Thursday, April 19, 1923
J. W. Carpenter and family, of Beaver Dam, made 300 pounds of maple sugar and 21 gallons of molasses this week. This is over 500 pounds of sweetness.
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Attendance at the Methodist Sunday School was 198; at the Presbyterian school a special service was held and the attendance was 229. At the Campbelltown school, there were 54.
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Teacher W. A. McLaughlin, of the Stony Bottom School, visited this office Friday morning. He was accompanied by seven of his pupils – Earl and Jamie Bailey, Pearl and Ollie Meeks, Bearyl McLaughlin, Johnie Doyle and Craig Tallman.
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Elmer Sharp, Reed Moore, Jay Buckley and George Simmons are among the citizens from this county attending Federal Court at Charleston as petit jurors.
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Mr. and Mrs. Louis Schuchat have gone to housekeeping in rooms on the third floor of the First National Bank building.
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Mr. L. M. McClintic and Miss Mary McClintic went last Friday to Charleston, where Mrs. McClintic was treated by a specialist for an injury to an eye caused by being struck by a chicken. The good word comes that the injury is not necessarily of a nature to impair the sight.
This term of court finally disposed of the homicide case of the State of West Virginia against Captain W. T. Poague for shooting and killing Asa Ryder, an escaped convict from the state road camp, for whom a reward had been offered.
It was a case in which public sentiment was sharply divided, and it involved questions of human rights that could not be determined in any way as well as by a public trial before a jury. The case was tried at great length last October and resulted in a hung jury. It was again thrashed out in the present court and the verdict was not guilty…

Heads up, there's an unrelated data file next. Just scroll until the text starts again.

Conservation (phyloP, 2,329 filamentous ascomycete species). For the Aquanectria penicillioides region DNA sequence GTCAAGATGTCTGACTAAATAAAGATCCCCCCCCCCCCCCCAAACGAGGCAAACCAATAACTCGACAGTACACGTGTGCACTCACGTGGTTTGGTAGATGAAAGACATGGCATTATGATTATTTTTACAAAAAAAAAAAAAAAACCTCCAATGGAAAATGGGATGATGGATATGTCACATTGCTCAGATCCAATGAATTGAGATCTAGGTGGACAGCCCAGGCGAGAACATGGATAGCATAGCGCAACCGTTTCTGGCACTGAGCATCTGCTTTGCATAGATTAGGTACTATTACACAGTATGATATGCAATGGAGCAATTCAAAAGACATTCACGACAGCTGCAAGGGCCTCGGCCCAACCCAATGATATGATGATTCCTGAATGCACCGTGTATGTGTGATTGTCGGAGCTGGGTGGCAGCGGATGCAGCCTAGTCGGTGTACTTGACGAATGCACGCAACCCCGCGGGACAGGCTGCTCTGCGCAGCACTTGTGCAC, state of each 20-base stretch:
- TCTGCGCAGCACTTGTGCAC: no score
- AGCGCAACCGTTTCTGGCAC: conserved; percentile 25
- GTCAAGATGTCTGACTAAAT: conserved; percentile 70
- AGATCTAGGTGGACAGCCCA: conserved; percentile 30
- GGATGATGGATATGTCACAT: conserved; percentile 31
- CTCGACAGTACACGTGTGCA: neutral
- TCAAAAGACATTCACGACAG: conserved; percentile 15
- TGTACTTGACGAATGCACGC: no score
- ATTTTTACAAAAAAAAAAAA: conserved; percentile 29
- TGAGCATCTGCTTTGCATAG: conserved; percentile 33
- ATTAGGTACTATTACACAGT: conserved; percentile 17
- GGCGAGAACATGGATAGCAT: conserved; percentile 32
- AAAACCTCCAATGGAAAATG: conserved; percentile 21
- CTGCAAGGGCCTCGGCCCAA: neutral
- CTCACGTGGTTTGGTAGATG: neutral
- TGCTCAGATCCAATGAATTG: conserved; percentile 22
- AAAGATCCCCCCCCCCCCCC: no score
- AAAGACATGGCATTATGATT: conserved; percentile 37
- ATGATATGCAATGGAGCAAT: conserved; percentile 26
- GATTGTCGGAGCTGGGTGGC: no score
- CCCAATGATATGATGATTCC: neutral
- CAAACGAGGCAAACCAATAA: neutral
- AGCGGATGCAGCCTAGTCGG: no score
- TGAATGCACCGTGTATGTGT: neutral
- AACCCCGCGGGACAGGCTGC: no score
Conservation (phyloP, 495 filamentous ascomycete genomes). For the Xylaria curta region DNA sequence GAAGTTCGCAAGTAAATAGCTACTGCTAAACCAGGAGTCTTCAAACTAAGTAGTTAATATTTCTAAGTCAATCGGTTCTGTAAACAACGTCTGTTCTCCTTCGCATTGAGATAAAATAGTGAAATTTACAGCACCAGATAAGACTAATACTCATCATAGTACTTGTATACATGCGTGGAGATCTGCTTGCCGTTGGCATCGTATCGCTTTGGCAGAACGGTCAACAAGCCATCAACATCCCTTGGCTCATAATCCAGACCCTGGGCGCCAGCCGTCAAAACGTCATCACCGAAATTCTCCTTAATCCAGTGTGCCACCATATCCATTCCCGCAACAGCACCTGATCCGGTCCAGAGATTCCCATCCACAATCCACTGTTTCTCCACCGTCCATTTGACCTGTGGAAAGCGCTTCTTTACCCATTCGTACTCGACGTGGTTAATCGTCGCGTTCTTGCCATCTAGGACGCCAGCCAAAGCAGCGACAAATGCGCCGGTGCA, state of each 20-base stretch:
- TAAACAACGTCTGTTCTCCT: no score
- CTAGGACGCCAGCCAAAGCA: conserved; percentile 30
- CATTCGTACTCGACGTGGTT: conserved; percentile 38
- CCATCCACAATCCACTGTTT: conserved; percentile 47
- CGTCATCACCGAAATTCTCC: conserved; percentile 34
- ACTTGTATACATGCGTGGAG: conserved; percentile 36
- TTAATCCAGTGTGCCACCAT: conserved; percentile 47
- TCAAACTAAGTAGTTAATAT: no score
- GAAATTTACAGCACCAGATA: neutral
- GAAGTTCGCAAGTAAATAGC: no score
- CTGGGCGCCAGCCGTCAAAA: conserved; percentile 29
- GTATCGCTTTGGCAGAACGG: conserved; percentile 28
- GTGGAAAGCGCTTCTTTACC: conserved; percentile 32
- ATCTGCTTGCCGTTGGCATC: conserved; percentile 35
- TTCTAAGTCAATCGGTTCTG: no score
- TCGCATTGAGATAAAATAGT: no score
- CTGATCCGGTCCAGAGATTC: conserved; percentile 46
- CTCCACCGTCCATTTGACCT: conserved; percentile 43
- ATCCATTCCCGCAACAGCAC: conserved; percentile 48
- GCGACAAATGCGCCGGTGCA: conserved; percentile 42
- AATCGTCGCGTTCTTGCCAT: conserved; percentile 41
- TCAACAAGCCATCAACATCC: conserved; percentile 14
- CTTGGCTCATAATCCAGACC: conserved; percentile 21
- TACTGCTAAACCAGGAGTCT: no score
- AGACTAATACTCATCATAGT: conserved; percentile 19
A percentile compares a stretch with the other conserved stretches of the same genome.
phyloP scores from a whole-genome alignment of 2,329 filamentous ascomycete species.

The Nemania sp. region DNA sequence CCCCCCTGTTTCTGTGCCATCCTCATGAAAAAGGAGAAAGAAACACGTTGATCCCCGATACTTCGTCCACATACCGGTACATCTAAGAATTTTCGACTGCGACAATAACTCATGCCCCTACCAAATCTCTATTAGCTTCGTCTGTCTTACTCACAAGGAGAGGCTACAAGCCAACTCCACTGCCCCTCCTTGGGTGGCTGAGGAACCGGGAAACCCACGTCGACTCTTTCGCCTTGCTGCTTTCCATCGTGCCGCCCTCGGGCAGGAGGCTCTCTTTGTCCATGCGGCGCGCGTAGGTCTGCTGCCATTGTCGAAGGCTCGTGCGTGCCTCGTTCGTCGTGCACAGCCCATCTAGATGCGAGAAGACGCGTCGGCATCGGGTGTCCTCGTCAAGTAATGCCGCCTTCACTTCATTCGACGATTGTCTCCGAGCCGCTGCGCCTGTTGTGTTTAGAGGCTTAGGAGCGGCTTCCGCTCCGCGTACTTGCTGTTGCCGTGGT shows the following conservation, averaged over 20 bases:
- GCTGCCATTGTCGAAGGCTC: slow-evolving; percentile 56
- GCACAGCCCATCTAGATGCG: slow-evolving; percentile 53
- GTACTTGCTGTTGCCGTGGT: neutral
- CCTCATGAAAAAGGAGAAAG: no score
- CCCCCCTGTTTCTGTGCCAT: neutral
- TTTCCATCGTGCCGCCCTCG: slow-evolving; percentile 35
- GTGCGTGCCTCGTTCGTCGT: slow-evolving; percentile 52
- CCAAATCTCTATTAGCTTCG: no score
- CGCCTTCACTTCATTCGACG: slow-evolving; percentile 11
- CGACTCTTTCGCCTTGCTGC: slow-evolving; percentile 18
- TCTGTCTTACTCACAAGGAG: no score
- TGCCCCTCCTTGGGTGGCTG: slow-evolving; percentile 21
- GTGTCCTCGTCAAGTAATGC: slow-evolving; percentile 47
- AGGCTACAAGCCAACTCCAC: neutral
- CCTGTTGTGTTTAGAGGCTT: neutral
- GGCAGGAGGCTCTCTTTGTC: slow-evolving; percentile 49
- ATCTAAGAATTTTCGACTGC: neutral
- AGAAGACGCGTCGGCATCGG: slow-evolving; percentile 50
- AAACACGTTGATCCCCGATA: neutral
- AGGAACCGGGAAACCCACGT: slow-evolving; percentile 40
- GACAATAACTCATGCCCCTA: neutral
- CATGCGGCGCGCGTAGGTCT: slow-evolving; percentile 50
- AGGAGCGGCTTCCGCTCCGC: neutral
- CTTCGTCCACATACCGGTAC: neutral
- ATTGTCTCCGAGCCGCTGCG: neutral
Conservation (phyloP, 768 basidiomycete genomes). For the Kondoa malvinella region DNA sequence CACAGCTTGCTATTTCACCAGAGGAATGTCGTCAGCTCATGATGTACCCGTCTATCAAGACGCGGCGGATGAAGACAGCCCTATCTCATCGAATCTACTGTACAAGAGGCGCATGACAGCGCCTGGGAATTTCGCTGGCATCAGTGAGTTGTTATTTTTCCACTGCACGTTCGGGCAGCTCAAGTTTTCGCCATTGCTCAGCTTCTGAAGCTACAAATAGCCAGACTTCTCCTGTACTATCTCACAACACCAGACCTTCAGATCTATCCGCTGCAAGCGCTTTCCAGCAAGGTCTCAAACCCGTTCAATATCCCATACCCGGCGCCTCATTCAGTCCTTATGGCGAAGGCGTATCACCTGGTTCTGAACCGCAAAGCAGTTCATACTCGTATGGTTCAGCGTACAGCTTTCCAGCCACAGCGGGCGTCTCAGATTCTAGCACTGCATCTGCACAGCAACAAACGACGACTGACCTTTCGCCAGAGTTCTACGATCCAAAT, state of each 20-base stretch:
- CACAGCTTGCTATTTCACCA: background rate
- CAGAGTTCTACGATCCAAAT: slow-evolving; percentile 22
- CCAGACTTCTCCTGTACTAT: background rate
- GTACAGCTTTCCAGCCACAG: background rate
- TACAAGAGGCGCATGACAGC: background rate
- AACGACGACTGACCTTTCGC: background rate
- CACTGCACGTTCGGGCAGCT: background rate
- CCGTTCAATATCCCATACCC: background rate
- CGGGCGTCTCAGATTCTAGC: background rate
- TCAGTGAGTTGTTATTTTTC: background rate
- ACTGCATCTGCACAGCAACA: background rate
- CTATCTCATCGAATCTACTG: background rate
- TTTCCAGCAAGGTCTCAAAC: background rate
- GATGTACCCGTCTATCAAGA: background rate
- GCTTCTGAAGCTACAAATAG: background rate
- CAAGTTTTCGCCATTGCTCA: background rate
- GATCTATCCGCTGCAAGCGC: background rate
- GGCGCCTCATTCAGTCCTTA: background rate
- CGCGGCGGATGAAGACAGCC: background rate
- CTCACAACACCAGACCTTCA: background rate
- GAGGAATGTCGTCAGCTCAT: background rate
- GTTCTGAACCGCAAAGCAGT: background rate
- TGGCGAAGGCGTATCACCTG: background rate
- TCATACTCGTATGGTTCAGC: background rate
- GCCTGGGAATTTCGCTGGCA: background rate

Asa Ryder, the deceased, was a native of this county and was widely connected with some of the oldest families of this section. He was a grandson of the late R. E. L. Doyle. At the time of his conviction, he was in his twenties, a tall gangling youth with a vacant look about his face. He was convicted of taking a car while the owner was at church and making a poor getaway. He left the prison road camp with Jim Astin and a man by the name of Hatfield…
Alex Stewart has a store just beyond Droop Mountain in Greenbrier, and he found his store had been broken open and robbed…
In Ryder’s pockets were found numerous articles that had been burglarized from Stewart’s store, so there can be no doubt that at the time he was shot that he was guilty of a felony and was trying to escape. And at the same time, there were picture cards in the mail offering a reward of fifty dollars for him as an escaped convict, a fact that was known to none of the persons present at the killing. But the identity was established at the inquest…
Born to Mr. and Mrs. Clarence B. Moore, of Bluefield, a son. Mrs. Moore was formerly Miss Georgia Sharp, of Edray.
Born to Mr. and Mrs. Walter McMillion, at Riverside, a daughter.
Born to Mr. and Mrs. C. W. Armstrong, near Marlinton, a daughter.
Born to Mr. and Mrs. Asa Wilfong, at Minnehaha Springs, a daughter.
Mrs. Maud McNeel Callison, wife of George W. Callison, died at her home at Dayton, Virginia, Friday, April 13, 1923, after a short illness of pneumonia. The deceased was a native of Pocahontas county, being a daughter of the late Captain W. L. McNeel, and much of her life was spent at Hillsboro. Her body was brought to the ancestral burying ground, the McNeel graveyard. Among her children are Mrs. J. K. Marshall and Mrs. George P. Edgar, of Hillsboro.